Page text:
“Music comes to me more readily than words” – Ludwig Van Beethoven. What the great German composer said resonates in Bombay Jayashri’s music. Most children are introduced to music through lullabies sung by their mothers, and that becomes the most important bond that connects the child to the mother and the music. So it was with Jayashri. With her musician-parents as her initial gurus, the vocalist’s progress from lullabies to ragam tanam pallavi happened in the most natural manner. Music soothed her and this soothing quality extends to her music as well. Nominated for the Oscars for her lullaby in Life of Pi, she has now been awarded the Padma Shri.

Bringing up her daughter in Bombay, known for its cosmopolitan culture, perhaps inspired her mother Seetha Subramaniam to instil in Jayashri an open-mindedness towards art. She made her daughter not only listen to different genres of music but learn them as well. Thus, Jayashri grew up listening to ‘Sangeet Sarita’ on the radio, where one chosen raga would be rendered in Hindustani and Carnatic styles and also in film songs. It was this that prepared Jayashri to view music beyond borders and classifications.

Growing up in Bombay also meant training the mind to focus amidst the sounds from neighbouring houses in an apartment building. But it also meant getting to hear a Rafi song from one window and a Bangla song from the other. Jayashri began her musical journey singing advertisement jingles and participating in light and classical music competitions.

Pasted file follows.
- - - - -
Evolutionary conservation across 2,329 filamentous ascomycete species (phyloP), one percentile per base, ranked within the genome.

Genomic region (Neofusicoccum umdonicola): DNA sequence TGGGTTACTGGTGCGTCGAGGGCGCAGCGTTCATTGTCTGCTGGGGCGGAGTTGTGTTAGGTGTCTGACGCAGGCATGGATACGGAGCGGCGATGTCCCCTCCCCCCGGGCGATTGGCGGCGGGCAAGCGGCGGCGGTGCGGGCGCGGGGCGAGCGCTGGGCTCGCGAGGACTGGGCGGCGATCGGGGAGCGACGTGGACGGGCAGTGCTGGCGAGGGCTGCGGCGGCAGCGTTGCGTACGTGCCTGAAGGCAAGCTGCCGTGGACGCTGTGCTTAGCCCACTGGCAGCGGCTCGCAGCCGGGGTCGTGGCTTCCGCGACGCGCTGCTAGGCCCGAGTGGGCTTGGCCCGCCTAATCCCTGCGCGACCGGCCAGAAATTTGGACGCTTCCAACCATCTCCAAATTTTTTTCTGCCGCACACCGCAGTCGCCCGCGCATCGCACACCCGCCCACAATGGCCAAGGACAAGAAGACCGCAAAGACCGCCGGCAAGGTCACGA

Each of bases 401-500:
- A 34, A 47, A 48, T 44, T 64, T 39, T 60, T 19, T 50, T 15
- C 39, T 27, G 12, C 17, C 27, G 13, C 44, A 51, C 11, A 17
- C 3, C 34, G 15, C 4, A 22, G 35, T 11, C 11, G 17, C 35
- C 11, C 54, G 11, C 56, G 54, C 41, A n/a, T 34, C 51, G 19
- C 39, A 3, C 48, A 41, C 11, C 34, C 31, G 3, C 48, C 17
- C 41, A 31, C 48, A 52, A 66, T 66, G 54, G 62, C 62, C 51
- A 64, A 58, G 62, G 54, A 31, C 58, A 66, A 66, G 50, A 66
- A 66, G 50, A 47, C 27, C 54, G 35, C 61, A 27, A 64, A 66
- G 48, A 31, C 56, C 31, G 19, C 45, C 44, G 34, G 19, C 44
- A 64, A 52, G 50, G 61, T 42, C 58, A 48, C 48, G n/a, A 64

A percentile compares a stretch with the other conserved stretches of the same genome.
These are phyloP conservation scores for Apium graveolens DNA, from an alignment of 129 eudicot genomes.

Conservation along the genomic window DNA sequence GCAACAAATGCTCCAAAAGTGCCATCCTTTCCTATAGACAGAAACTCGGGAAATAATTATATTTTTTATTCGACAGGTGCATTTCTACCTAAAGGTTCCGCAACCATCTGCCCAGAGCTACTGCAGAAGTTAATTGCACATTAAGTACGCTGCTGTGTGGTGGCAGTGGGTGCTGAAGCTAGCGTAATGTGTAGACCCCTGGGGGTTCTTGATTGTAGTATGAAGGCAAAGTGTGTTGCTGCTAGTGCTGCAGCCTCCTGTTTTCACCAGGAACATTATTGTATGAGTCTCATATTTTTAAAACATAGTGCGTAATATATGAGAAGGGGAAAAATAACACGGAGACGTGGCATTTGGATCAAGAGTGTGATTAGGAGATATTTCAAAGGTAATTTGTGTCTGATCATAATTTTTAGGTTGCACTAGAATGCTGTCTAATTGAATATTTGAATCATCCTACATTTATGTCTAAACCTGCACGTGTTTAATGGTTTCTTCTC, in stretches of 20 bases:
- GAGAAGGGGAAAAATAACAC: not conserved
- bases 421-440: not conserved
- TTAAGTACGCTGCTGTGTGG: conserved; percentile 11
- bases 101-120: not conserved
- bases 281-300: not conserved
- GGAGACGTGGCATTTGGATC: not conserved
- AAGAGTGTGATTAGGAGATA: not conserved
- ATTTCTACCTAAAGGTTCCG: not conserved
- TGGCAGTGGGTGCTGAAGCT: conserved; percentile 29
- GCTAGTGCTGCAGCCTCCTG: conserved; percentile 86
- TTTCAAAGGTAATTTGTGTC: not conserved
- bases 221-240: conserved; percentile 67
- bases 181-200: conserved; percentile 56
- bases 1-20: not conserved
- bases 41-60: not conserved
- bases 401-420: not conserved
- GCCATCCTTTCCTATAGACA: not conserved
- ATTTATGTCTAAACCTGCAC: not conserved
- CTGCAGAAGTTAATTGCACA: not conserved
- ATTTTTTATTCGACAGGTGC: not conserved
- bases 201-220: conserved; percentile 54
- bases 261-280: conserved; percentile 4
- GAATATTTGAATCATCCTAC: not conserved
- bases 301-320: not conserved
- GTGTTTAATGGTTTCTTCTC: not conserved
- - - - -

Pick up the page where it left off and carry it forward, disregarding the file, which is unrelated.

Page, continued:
It was against this backdrop that young Jayashri began her crucial learning years under one of the finest teachers, Balamani, who opened up the world of music for her, besides laying a strong foundation in Carnatic music .

A chance meeting with legendary violinist Lalgudi Jayaraman made Jayashri move to Chennai to train under him. He inspired her in more ways than one. He taught her not just musical nuances but to appreciate everything that spurs creativity — the blossoming of the flower, the sunset, the birds feeding their young.

Jayashri acknowledges the role of her musical team as much as she does that of her various collaborators. Every time she worked with music directors such as M.S. Viswanathan, Ilaiyaraja, Harris Jayaraj or Jayachandran, or partnered with dancers like Chitra Visweswaran, Leela Samson and Alarmel Valli, it was an enriching experience.

The lessons learnt from the two cities continue to inspire her, and though she carries the prefix of the city where she spent her growing up years, the city that is home to her now defines her music. Jayashri has also used her music to reach out to children. Her video ‘Journey into autism’ led to several other projects. For the past eight years, Jayashri and her students have been visiting Manjakkudi to share their music with underprivileged students.

Dedicating the Padma Shri to her gurus, Jayashri says it fulfils the dream of her mother, the one who nurtured her musical vision.

The author is a Chennai-based

freelance writer.

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